Maud High School 2024 Senior Perspective

I am not a die-hard country music fan, but I do not mind it. In 2007, Carrie Underwood wrote a song called "So Small." In this song, it talks about how sometimes something that feels huge is actually so small in the grand scheme of things. High school is just that. Not only did I come from a small 2A school, but the four years I spent there flew by, and now, looking back, it is a small chapter in the vast life in front of me. I was involved in many extracurricular activities while taking dual credit courses. High school helped me learn how to adapt and be flexible, along with staying true to myself amid chaos. I learned many lessons that I will carry with me throughout life.

Freshman year was so different from the rest. We were still battling with Covid-19. Masks, zoom meetings, and quarantining if we were sick were still normal. Despite the challenges of the pandemic, I was still very excited to officially be in high school. This was the year of learning how to make things fun, even in the midst of difficulty. Sophomore year was not much different except that everything had started returning to "normal." However, this "normal" was not one I had ever seen before. This was the year that I established my friend group, actually got to dress up for a homecoming dance, and became a leader in my extracurriculars. I was the student council reporter, was inducted into the National Honor Society, and it was my second year going to state for powerlifting. I felt like I was living the high school dream. I had good friends, was super involved, and all the activities I missed out on freshman year were finally happening. I did not think high school could get any better.

It was in my junior year when the shift happened. Classes picked up and got more serious. I never let a class defeat me in the long run, but I remember many nights of crying because of silly essays and math homework that I was convinced I would never figure out on my own. I had picked up the title of Student Council President and class president all in the same year, which added a lot of stress. This was also the year when friendships started getting shaky. It was chaotic from the start of the year, but between November and February, it felt like my life had really begun to crumble. This sounds dramatic, but truly it was one thing after another. I had suffered from a terrible ankle injury in basketball that caused me to miss out on the rest of the season and powerlifting, which is something that I genuinely love. Watching my friends play and win games from the sideline was hard, but I held on to hope because I thought I had next year. I went through some heartbreak this year with friendships and relationships, and on top of all of this, I was so burnt out. Until this point, I placed all my worth in people, performance, and accomplishments until, eventually, I just could not perform any longer. It was at the end of my junior year that I realized I was looking for something horizontal that could only be found vertically. I was looking for a purpose. I felt my purpose was to be perfect, achieve greatness, and make everyone I cared for happy. Only after losing everything I once valued I truly found my worth. I came to understand that I was created for this moment, and God's plan for my life is far greater than anything I could have imagined. My life changed after I started focusing on the most important thing: my relationship with Jesus.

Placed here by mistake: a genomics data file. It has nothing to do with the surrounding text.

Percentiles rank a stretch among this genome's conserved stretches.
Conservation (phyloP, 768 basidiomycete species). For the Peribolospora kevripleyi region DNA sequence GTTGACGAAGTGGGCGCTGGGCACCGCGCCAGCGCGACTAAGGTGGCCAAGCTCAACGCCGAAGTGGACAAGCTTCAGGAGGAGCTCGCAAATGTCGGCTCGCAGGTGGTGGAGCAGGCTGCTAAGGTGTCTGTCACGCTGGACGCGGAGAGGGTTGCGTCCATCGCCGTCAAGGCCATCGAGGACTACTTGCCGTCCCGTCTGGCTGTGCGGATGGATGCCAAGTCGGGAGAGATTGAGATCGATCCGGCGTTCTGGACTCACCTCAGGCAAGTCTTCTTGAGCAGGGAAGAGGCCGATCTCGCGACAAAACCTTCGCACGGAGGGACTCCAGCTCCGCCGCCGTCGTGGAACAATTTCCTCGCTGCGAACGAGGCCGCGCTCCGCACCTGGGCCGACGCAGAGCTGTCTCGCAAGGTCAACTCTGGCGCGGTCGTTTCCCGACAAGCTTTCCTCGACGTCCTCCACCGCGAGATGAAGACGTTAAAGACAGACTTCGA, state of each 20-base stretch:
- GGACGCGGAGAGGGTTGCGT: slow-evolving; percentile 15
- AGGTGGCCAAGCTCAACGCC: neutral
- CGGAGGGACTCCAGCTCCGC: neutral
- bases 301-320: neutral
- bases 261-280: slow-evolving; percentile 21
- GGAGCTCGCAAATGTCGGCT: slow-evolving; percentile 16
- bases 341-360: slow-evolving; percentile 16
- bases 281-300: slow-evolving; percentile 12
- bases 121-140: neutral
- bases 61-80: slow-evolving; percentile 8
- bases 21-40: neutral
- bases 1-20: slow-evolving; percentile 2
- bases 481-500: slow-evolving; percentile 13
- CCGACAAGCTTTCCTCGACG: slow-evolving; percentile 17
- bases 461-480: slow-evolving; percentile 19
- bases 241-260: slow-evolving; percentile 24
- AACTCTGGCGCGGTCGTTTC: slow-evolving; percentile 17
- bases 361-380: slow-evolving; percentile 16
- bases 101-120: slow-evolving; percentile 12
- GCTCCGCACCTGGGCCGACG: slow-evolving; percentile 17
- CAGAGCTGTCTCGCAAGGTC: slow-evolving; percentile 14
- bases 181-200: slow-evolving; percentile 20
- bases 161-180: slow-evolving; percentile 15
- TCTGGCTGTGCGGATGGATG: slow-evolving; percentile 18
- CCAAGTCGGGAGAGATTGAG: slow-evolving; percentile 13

Photo submitted by Brooklyn Henderson. 

Going into senior year with a shifted mindset and living what felt like a whole new life was one of my hardest challenges. No one understood why I did not entertain certain things anymore or why I had even changed in the first place. From an outsider's view, my life looked pretty perfect, but many repairs needed to be done internally. Classes were challenging, but they were not anything I could not handle. I continued doing most of my extracurriculars, minus a few things that were not particularly my favorite. My plan was to give up volleyball and softball and still participate in cheer, student council, NHS, basketball, and powerlifting. Again, God had other plans. In the second quarter of the first basketball game of the season, I hurt my other ankle. This one, however, was way worse, and just like that, no more basketball. I had overcome that obstacle and made it all the way to state in powerlifting for the third time. This was my year. Until I bombed out of the meet on squat because of some ridiculous judging. This was the year I learned that everything truly does happen for a reason. While I was still very busy, I felt like I had a lot of free time compared to years past. This opened up opportunities for me to get more involved in my church, find new hobbies, and make friends outside of school. I eagerly counted down the days to graduation, but I wouldn't trade the challenges I faced in high school for anything.

My pastor once told me to never take any place for granted. We are placed exactly where we need to be, exactly when we need to be there. Looking back, I realize how true that is. I am who I am because of the experiences I've had. God really knows what he’s doing and although high school may seem so big, it truly is so small.


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